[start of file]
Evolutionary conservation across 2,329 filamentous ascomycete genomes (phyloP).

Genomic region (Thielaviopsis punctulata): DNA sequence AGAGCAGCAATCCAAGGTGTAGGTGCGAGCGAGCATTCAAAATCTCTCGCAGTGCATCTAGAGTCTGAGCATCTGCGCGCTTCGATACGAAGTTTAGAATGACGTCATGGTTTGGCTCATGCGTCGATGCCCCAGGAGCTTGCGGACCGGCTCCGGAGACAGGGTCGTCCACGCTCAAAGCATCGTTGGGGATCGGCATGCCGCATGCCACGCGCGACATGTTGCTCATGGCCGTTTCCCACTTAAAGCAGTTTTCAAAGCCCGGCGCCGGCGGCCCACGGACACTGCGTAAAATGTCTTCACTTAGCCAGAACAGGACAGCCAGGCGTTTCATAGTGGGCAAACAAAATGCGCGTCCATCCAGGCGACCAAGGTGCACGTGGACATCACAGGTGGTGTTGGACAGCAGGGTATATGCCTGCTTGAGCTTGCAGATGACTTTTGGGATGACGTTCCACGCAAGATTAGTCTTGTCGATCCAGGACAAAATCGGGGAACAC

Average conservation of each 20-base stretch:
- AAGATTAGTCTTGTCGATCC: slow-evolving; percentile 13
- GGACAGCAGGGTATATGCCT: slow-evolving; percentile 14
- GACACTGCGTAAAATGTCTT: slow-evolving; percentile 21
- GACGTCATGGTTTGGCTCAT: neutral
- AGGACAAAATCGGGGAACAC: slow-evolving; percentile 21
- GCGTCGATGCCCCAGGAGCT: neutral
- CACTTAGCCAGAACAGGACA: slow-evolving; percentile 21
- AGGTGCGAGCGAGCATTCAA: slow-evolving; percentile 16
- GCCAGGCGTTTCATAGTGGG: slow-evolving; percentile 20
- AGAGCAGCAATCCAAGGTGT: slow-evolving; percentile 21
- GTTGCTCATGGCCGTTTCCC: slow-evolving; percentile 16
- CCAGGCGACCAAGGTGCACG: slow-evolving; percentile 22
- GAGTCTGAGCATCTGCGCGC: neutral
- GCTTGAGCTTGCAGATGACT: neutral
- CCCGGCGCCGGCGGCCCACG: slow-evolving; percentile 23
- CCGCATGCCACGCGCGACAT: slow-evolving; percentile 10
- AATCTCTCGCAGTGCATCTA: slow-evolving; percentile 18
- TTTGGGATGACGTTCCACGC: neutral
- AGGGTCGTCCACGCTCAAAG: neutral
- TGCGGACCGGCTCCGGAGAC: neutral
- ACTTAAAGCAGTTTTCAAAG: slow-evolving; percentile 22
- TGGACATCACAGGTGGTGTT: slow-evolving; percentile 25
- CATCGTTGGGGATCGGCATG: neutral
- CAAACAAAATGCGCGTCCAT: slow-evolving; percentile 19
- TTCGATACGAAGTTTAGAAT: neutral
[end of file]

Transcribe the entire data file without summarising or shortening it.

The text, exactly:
Evolutionary conservation across 2,329 filamentous ascomycete genomes (phyloP).

Genomic region (Thielaviopsis punctulata): DNA sequence AGAGCAGCAATCCAAGGTGTAGGTGCGAGCGAGCATTCAAAATCTCTCGCAGTGCATCTAGAGTCTGAGCATCTGCGCGCTTCGATACGAAGTTTAGAATGACGTCATGGTTTGGCTCATGCGTCGATGCCCCAGGAGCTTGCGGACCGGCTCCGGAGACAGGGTCGTCCACGCTCAAAGCATCGTTGGGGATCGGCATGCCGCATGCCACGCGCGACATGTTGCTCATGGCCGTTTCCCACTTAAAGCAGTTTTCAAAGCCCGGCGCCGGCGGCCCACGGACACTGCGTAAAATGTCTTCACTTAGCCAGAACAGGACAGCCAGGCGTTTCATAGTGGGCAAACAAAATGCGCGTCCATCCAGGCGACCAAGGTGCACGTGGACATCACAGGTGGTGTTGGACAGCAGGGTATATGCCTGCTTGAGCTTGCAGATGACTTTTGGGATGACGTTCCACGCAAGATTAGTCTTGTCGATCCAGGACAAAATCGGGGAACAC

Average conservation of each 20-base stretch:
- AAGATTAGTCTTGTCGATCC: slow-evolving; percentile 13
- GGACAGCAGGGTATATGCCT: slow-evolving; percentile 14
- GACACTGCGTAAAATGTCTT: slow-evolving; percentile 21
- GACGTCATGGTTTGGCTCAT: neutral
- AGGACAAAATCGGGGAACAC: slow-evolving; percentile 21
- GCGTCGATGCCCCAGGAGCT: neutral
- CACTTAGCCAGAACAGGACA: slow-evolving; percentile 21
- AGGTGCGAGCGAGCATTCAA: slow-evolving; percentile 16
- GCCAGGCGTTTCATAGTGGG: slow-evolving; percentile 20
- AGAGCAGCAATCCAAGGTGT: slow-evolving; percentile 21
- GTTGCTCATGGCCGTTTCCC: slow-evolving; percentile 16
- CCAGGCGACCAAGGTGCACG: slow-evolving; percentile 22
- GAGTCTGAGCATCTGCGCGC: neutral
- GCTTGAGCTTGCAGATGACT: neutral
- CCCGGCGCCGGCGGCCCACG: slow-evolving; percentile 23
- CCGCATGCCACGCGCGACAT: slow-evolving; percentile 10
- AATCTCTCGCAGTGCATCTA: slow-evolving; percentile 18
- TTTGGGATGACGTTCCACGC: neutral
- AGGGTCGTCCACGCTCAAAG: neutral
- TGCGGACCGGCTCCGGAGAC: neutral
- ACTTAAAGCAGTTTTCAAAG: slow-evolving; percentile 22
- TGGACATCACAGGTGGTGTT: slow-evolving; percentile 25
- CATCGTTGGGGATCGGCATG: neutral
- CAAACAAAATGCGCGTCCAT: slow-evolving; percentile 19
- TTCGATACGAAGTTTAGAAT: neutral